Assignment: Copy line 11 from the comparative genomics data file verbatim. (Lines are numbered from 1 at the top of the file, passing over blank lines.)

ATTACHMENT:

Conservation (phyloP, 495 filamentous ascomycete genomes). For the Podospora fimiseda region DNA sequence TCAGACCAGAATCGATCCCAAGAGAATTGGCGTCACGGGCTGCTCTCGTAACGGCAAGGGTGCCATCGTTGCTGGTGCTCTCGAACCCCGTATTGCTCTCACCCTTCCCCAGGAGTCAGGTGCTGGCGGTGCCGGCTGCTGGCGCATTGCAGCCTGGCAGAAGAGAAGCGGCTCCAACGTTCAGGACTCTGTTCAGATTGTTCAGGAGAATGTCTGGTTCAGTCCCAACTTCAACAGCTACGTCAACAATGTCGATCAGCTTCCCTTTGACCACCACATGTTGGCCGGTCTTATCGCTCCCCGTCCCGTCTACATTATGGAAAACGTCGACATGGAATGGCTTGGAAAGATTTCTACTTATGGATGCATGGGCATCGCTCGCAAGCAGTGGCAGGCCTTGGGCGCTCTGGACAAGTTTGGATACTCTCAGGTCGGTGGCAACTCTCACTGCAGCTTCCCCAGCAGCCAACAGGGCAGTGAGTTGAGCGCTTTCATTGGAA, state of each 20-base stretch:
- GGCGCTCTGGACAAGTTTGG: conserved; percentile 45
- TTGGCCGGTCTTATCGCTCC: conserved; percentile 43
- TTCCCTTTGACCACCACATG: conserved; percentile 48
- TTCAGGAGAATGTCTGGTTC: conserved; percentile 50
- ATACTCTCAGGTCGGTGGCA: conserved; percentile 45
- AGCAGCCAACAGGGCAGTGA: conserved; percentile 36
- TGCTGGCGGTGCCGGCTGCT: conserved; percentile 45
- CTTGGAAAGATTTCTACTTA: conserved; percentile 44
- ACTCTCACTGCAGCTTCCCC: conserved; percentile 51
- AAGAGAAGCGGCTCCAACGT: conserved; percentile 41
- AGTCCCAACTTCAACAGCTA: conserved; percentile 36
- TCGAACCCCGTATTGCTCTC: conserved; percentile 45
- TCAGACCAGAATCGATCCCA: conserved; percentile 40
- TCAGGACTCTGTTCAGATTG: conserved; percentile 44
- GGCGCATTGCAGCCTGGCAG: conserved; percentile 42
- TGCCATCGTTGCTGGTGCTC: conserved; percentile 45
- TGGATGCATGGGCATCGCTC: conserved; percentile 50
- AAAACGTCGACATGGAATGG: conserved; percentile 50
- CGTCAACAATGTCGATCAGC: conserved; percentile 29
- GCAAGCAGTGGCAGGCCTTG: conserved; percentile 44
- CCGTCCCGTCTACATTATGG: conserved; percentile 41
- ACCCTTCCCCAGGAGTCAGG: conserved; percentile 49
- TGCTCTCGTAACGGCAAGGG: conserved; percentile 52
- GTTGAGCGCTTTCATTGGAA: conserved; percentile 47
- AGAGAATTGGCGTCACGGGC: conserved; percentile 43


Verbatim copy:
- AAGAGAAGCGGCTCCAACGT: conserved; percentile 41